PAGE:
In late September, Kate Masur and history doctoral students Hope McCaffrey and Heather Menefee ’15 spent part of a Saturday afternoon at Chicago’s Oak Woods Cemetery. Holding signs that read, “This is a monument to white supremacy,” and bore the hashtag #wewantmorehistory, they sought to provide a more complete story of Confederate Mound, a monument to the thousands of Confederate prisoners of war who died at the Union’s Camp Douglas on Chicago’s South Side.
The Confederate Mound protest was part of “Civil War History: A Call to Action,” an event organized by the Journal of the Civil War Era, which Masur co-edits.
Scheduled to coincide with the anniversary of the issuance of the preliminary Emancipation Proclamation, the group demonstration took place for two hours at about a dozen sites across the country, including Gettysburg National Military Park, with historians and community members holding signs and chatting with visitors to offer additional history not represented in markers and monuments.
“We had two goals,” says Masur, an associate professor of history at Northwestern. “One was disrupting what’s called the ‘Lost Cause’ narrative, the idea that the Confederacy was this great, noble cause and that they weren’t really fighting for slavery but rather for states’ rights. We wanted to poke holes in that and tell a fuller story. We also emphasized aspects of African American history that are invisible on the landscape.
“We want to be a resource for people in trying to move this conversation forward and set the record straight. We’re trying to add more history. Who could object to that, right?”
Masur says that to understand racial injustice, people have to know U.S. history, but this history has not adequately been taught on the K-12 level. In part, that’s due to a decadelong focus on science, technology, engineering and math — a worthy focus that has diverted some resources from history and social studies.
“There’s been a systemic de-emphasis on the teaching of history and humanities in this country for a very long time,” says Masur. “And now? We’re reaping what we sow.”
Unfortunately, it’s often not until students get to college that they get the full context of historical lessons. And “it’s not just Black students who benefit from this history,” says kihana miraya ross, assistant professor of African American studies. “Everybody benefits. Everybody needs to understand that Black folks were the only race to be ‘freed’ with zero capital — nothing, no housing, no job — nothing except being racialized in a way that made the act of existing a challenge.
“If people better understood that history, they would be better able to historicize our experiences and connect the past to the present in a way that would meaningfully address some of the obvious racial injustices we continue to see.”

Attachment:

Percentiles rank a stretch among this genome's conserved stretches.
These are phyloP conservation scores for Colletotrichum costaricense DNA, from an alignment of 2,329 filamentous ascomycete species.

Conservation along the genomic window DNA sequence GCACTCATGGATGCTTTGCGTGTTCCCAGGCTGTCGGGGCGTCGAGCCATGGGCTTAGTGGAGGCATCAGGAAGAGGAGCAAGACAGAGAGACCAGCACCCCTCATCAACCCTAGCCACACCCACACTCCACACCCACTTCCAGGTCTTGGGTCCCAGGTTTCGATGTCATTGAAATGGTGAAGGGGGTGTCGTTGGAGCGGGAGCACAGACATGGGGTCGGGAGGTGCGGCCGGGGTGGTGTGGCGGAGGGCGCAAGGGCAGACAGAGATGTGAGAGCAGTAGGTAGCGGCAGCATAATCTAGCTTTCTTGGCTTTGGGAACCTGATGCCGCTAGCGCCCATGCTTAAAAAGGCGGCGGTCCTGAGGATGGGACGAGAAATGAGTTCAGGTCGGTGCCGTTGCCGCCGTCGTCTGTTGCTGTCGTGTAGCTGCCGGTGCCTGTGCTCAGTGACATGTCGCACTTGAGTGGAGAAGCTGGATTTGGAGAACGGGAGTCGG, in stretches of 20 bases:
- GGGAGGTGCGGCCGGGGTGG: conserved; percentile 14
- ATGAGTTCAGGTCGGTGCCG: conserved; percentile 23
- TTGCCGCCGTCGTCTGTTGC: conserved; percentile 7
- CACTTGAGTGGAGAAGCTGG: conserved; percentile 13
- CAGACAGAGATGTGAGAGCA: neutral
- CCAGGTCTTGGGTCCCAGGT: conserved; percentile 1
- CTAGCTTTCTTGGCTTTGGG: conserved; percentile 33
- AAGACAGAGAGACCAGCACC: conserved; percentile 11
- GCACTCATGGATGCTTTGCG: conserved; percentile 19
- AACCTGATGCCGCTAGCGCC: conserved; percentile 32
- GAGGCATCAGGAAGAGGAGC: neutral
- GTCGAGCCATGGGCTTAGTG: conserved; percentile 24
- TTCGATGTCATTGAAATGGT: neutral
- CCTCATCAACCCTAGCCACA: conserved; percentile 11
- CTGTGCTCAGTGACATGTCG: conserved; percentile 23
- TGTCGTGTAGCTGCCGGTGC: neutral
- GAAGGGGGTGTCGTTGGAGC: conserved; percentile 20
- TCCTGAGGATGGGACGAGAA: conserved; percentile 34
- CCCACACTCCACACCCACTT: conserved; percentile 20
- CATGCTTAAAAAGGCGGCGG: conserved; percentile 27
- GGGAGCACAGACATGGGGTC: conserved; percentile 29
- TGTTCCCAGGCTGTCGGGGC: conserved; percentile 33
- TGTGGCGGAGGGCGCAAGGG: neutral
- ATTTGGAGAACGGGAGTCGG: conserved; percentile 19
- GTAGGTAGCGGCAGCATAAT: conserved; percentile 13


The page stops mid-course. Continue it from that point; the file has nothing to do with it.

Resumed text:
Students need to know more than political folktales, says Aldon Morris. Even elementary school students can learn age-appropriate lessons that also discuss the painful narratives of history.
If students don’t get this crucial education early on, Morris cautions, they “will grow up with a very limited view about how America works and how the world works.”
Winchester, who is pursuing a doctorate in learning sciences at Northwestern and taught the social studies practicum at the School of Education and Social Policy this past fall, suggests replacing the march-through-time approach to teaching history with a focus on understanding the implications of historical events. He also suggests that K-12 teachers move beyond textbooks and focus instead on supplemental texts that provide the context routinely taught to college students.
“What can you do at your school level?” ross asks of teachers. “How can you engage in subversive practices that will benefit all students, who need to know the truth so they grow up to be better people and have a better understanding of the world they live in?”
But teachers can’t do it alone. Parents have to push their individual schools and school boards or councils for historical accountability.
Winchester says myths — Santa Claus, the Easter Bunny, the tooth fairy — are part of American culture. But when it comes to teaching history, it’s time to come clean.
“We’ve been lying to our kids for a long time,” says Winchester. “In the U.S., this idea that we’re going to censor things until we think kids are ready — that’s a part of the problem, because eventually you have to unlearn all the things that were partial truths or full-out lies.”
Adrienne Samuels Gibbs ’99 is the editor of Momentum, a publication that documents the dismantling of anti-Black racism, and the features editor of ZORA, a magazine for women of color. She lives in Chicago.